By the way, be sure to check in tomorrow for big news!

Happy Knitting,

Sunday, October 31, 2010

New YouTube Video

I posted my first YouTube video today!  It's an updated version of the basic slideshow that introduces the features of Journal Six.  I used a new software to create it called Demo Builder.  It worked really well and I hope to release a series of tutorials in the near future.

The funny sounding voice in the video isn't me; it's Microsoft Anna.  Believe it or not, she does a much better job narrating than I could and allows me to turn out the videos much more quickly than if I had to do my own voice overs.

Tuesday, October 12, 2010

Princess Photo Rugs

I recently saw the Disney film, The Princess and the Frog.  The animation was breathtaking, the songs were delightful, and the story had surprising depths.  What has this to do with knitting?  Not much, but I've thinking a lot about princesses lately and so has Betty S. of South Australia.  Take a look at this gorgeous rendering of Princess Di as a photo rug:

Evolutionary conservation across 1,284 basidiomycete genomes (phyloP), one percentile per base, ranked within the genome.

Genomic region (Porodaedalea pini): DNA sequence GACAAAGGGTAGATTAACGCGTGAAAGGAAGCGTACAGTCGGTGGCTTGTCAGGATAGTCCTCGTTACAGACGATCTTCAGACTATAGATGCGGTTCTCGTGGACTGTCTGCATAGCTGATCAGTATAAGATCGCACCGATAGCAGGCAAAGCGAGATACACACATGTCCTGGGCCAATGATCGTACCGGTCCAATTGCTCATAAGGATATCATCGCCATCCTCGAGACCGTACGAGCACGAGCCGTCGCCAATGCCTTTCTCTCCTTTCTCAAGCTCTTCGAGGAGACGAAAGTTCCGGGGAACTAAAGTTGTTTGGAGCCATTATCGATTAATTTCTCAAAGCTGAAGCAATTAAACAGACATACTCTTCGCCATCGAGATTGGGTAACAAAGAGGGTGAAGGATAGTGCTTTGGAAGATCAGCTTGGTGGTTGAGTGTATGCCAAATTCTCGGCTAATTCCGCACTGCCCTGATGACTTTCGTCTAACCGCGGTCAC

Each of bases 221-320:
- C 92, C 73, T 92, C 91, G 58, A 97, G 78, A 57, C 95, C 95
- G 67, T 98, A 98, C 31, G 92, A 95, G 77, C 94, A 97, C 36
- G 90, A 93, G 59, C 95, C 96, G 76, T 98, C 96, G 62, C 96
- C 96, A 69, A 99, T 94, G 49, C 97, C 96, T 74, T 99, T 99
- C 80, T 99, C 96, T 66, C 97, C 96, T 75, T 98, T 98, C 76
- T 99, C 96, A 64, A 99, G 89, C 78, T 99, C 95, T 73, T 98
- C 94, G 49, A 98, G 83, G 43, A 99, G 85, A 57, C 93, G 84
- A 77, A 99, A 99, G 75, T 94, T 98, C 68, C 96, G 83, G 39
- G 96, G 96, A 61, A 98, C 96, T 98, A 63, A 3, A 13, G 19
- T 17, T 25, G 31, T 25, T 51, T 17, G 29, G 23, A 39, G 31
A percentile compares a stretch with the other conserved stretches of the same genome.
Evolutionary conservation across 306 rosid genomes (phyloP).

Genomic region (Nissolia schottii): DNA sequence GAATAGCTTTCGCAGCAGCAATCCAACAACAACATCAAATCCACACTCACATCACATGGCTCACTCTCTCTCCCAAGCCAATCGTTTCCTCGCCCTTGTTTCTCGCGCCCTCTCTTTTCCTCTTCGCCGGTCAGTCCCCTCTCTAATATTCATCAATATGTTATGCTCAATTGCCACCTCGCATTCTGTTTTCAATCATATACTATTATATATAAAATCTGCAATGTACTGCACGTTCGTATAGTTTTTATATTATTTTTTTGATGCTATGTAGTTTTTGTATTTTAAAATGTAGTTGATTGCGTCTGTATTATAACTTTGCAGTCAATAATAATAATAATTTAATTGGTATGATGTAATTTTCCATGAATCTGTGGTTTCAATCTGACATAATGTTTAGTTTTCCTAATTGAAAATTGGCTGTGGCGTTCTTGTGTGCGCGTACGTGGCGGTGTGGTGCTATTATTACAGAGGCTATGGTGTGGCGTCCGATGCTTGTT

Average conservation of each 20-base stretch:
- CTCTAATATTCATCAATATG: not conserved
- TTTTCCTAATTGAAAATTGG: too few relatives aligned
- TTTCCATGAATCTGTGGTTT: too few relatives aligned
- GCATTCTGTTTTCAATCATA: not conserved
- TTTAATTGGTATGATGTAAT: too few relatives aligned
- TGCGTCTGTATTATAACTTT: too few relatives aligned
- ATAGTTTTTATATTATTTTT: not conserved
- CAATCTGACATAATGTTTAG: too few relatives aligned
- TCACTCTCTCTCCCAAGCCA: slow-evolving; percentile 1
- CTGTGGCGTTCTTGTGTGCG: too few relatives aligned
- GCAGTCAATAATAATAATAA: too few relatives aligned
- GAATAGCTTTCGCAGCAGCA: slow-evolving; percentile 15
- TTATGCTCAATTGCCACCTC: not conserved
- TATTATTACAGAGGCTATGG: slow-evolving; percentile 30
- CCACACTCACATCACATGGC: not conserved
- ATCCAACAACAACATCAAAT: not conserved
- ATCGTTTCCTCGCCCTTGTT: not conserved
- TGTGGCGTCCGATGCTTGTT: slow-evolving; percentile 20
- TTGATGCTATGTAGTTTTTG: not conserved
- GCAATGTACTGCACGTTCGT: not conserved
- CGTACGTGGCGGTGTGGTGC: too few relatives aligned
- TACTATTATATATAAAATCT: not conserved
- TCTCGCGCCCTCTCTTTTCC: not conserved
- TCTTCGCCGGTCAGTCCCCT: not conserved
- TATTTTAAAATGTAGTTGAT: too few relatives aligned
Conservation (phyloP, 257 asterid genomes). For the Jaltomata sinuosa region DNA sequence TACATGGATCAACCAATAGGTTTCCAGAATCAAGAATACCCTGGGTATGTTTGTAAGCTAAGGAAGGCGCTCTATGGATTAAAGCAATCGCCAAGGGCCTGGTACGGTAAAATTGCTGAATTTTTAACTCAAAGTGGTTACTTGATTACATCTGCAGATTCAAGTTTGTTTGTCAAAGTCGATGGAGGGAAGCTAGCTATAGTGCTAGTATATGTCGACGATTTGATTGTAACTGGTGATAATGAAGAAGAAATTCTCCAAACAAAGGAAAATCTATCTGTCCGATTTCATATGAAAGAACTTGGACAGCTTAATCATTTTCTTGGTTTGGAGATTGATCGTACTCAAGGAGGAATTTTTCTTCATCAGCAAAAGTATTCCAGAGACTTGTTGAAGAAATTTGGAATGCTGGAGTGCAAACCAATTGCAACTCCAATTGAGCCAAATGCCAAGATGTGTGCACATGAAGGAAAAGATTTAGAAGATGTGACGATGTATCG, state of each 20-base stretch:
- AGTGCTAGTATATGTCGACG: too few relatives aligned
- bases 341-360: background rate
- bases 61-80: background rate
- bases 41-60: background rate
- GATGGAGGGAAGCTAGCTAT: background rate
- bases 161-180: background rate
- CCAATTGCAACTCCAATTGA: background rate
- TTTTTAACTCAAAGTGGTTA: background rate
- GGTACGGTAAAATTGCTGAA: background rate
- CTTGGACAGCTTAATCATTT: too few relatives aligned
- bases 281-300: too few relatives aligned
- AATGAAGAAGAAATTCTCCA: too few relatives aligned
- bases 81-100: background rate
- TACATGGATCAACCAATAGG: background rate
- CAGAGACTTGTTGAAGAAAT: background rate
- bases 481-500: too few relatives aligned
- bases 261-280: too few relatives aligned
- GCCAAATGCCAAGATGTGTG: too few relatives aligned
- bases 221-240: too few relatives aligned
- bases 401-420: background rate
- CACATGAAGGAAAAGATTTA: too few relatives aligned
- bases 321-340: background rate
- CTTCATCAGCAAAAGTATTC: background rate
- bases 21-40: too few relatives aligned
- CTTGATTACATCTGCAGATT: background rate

For another take on the princess concept, Betty also offers this charming rug ideal for any young princess:

Betty says Journal Six saves her days, not hours in design time.  I say keep up the good work, Betty!

Thursday, September 2, 2010

Bold Knits From Irene W.

Many folks purchase Journal Six for its superior photo conversion technology. There is no doubt Journal Six is the quickest and easiest way to go from photo to a highly detailed, high quality stitch pattern.

However, Journal Six is for all kinds of knitting.  Today we are going to look at some wonderful geometric knits created by Irene W.  with the aid of Journal Six.

Fun and fabulous...

Elegant and sophisticated...

Subtle and understated...

And just plain fierce...

This last one is based on a Chinese paper cut design.  What a great idea!  Thanks for sharing, Irene. I love your bold design sense!

Sunday, August 8, 2010

New Look

We've got a new look for the blog!  Check out the new tabs at the top for products and the photo gallery.  I hope you like it.